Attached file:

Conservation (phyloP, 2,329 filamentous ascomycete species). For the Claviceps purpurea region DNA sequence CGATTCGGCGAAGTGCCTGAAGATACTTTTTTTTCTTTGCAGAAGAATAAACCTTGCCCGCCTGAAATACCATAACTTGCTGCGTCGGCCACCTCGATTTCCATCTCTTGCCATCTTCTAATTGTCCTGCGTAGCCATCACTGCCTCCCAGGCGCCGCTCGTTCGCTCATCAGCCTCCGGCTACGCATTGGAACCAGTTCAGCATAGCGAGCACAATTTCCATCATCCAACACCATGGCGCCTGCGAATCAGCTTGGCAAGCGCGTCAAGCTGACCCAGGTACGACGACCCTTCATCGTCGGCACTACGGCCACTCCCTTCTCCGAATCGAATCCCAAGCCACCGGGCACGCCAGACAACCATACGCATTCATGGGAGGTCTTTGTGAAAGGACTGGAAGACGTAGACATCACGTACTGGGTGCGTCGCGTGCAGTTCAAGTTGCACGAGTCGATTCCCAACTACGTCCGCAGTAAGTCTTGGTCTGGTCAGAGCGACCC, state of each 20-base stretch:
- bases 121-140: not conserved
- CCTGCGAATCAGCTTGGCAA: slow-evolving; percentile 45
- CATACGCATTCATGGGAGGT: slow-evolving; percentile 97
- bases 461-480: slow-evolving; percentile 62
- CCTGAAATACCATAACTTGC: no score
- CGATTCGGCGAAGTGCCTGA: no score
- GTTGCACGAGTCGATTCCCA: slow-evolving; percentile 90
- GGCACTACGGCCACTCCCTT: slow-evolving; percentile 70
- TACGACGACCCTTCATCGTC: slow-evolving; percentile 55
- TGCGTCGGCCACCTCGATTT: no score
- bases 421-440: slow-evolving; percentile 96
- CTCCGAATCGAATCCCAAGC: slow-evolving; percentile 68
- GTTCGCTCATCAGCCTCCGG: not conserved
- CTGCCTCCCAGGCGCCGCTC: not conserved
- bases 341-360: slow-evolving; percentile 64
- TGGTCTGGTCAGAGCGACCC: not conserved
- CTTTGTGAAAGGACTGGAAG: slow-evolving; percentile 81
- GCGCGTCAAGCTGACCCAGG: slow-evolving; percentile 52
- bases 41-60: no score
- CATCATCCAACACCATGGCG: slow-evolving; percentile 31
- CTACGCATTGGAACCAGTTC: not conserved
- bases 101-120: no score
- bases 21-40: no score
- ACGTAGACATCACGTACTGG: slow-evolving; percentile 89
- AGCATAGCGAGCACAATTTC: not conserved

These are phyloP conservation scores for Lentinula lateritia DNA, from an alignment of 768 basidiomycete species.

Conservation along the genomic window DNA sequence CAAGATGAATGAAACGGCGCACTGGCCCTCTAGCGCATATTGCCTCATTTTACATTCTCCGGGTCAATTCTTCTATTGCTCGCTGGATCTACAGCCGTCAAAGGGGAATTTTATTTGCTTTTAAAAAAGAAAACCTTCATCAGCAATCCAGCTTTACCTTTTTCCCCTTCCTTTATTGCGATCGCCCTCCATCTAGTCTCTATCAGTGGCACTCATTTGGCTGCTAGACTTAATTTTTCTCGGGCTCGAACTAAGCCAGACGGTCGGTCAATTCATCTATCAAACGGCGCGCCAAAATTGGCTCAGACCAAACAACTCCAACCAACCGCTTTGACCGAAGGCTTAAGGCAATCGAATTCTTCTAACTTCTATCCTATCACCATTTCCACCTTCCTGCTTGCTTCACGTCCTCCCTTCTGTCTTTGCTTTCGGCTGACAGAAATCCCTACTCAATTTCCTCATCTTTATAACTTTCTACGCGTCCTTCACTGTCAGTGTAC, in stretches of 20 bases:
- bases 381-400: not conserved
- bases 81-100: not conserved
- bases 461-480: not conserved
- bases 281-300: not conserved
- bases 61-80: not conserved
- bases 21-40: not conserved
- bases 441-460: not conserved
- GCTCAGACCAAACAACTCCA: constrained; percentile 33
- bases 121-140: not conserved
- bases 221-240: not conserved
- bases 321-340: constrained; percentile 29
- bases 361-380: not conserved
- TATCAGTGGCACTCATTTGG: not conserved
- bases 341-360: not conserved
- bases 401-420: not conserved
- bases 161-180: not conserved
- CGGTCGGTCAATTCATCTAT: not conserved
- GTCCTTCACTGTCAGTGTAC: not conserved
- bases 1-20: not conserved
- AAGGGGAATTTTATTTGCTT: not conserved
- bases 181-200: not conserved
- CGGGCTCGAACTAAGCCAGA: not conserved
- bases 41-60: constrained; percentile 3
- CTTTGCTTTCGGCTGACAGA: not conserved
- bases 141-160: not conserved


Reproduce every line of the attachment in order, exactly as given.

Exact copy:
Conservation (phyloP, 2,329 filamentous ascomycete species). For the Claviceps purpurea region DNA sequence CGATTCGGCGAAGTGCCTGAAGATACTTTTTTTTCTTTGCAGAAGAATAAACCTTGCCCGCCTGAAATACCATAACTTGCTGCGTCGGCCACCTCGATTTCCATCTCTTGCCATCTTCTAATTGTCCTGCGTAGCCATCACTGCCTCCCAGGCGCCGCTCGTTCGCTCATCAGCCTCCGGCTACGCATTGGAACCAGTTCAGCATAGCGAGCACAATTTCCATCATCCAACACCATGGCGCCTGCGAATCAGCTTGGCAAGCGCGTCAAGCTGACCCAGGTACGACGACCCTTCATCGTCGGCACTACGGCCACTCCCTTCTCCGAATCGAATCCCAAGCCACCGGGCACGCCAGACAACCATACGCATTCATGGGAGGTCTTTGTGAAAGGACTGGAAGACGTAGACATCACGTACTGGGTGCGTCGCGTGCAGTTCAAGTTGCACGAGTCGATTCCCAACTACGTCCGCAGTAAGTCTTGGTCTGGTCAGAGCGACCC, state of each 20-base stretch:
- bases 121-140: not conserved
- CCTGCGAATCAGCTTGGCAA: slow-evolving; percentile 45
- CATACGCATTCATGGGAGGT: slow-evolving; percentile 97
- bases 461-480: slow-evolving; percentile 62
- CCTGAAATACCATAACTTGC: no score
- CGATTCGGCGAAGTGCCTGA: no score
- GTTGCACGAGTCGATTCCCA: slow-evolving; percentile 90
- GGCACTACGGCCACTCCCTT: slow-evolving; percentile 70
- TACGACGACCCTTCATCGTC: slow-evolving; percentile 55
- TGCGTCGGCCACCTCGATTT: no score
- bases 421-440: slow-evolving; percentile 96
- CTCCGAATCGAATCCCAAGC: slow-evolving; percentile 68
- GTTCGCTCATCAGCCTCCGG: not conserved
- CTGCCTCCCAGGCGCCGCTC: not conserved
- bases 341-360: slow-evolving; percentile 64
- TGGTCTGGTCAGAGCGACCC: not conserved
- CTTTGTGAAAGGACTGGAAG: slow-evolving; percentile 81
- GCGCGTCAAGCTGACCCAGG: slow-evolving; percentile 52
- bases 41-60: no score
- CATCATCCAACACCATGGCG: slow-evolving; percentile 31
- CTACGCATTGGAACCAGTTC: not conserved
- bases 101-120: no score
- bases 21-40: no score
- ACGTAGACATCACGTACTGG: slow-evolving; percentile 89
- AGCATAGCGAGCACAATTTC: not conserved

These are phyloP conservation scores for Lentinula lateritia DNA, from an alignment of 768 basidiomycete species.

Conservation along the genomic window DNA sequence CAAGATGAATGAAACGGCGCACTGGCCCTCTAGCGCATATTGCCTCATTTTACATTCTCCGGGTCAATTCTTCTATTGCTCGCTGGATCTACAGCCGTCAAAGGGGAATTTTATTTGCTTTTAAAAAAGAAAACCTTCATCAGCAATCCAGCTTTACCTTTTTCCCCTTCCTTTATTGCGATCGCCCTCCATCTAGTCTCTATCAGTGGCACTCATTTGGCTGCTAGACTTAATTTTTCTCGGGCTCGAACTAAGCCAGACGGTCGGTCAATTCATCTATCAAACGGCGCGCCAAAATTGGCTCAGACCAAACAACTCCAACCAACCGCTTTGACCGAAGGCTTAAGGCAATCGAATTCTTCTAACTTCTATCCTATCACCATTTCCACCTTCCTGCTTGCTTCACGTCCTCCCTTCTGTCTTTGCTTTCGGCTGACAGAAATCCCTACTCAATTTCCTCATCTTTATAACTTTCTACGCGTCCTTCACTGTCAGTGTAC, in stretches of 20 bases:
- bases 381-400: not conserved
- bases 81-100: not conserved
- bases 461-480: not conserved
- bases 281-300: not conserved
- bases 61-80: not conserved
- bases 21-40: not conserved
- bases 441-460: not conserved
- GCTCAGACCAAACAACTCCA: constrained; percentile 33
- bases 121-140: not conserved
- bases 221-240: not conserved
- bases 321-340: constrained; percentile 29
- bases 361-380: not conserved
- TATCAGTGGCACTCATTTGG: not conserved
- bases 341-360: not conserved
- bases 401-420: not conserved
- bases 161-180: not conserved
- CGGTCGGTCAATTCATCTAT: not conserved
- GTCCTTCACTGTCAGTGTAC: not conserved
- bases 1-20: not conserved
- AAGGGGAATTTTATTTGCTT: not conserved
- bases 181-200: not conserved
- CGGGCTCGAACTAAGCCAGA: not conserved
- bases 41-60: constrained; percentile 3
- CTTTGCTTTCGGCTGACAGA: not conserved
- bases 141-160: not conserved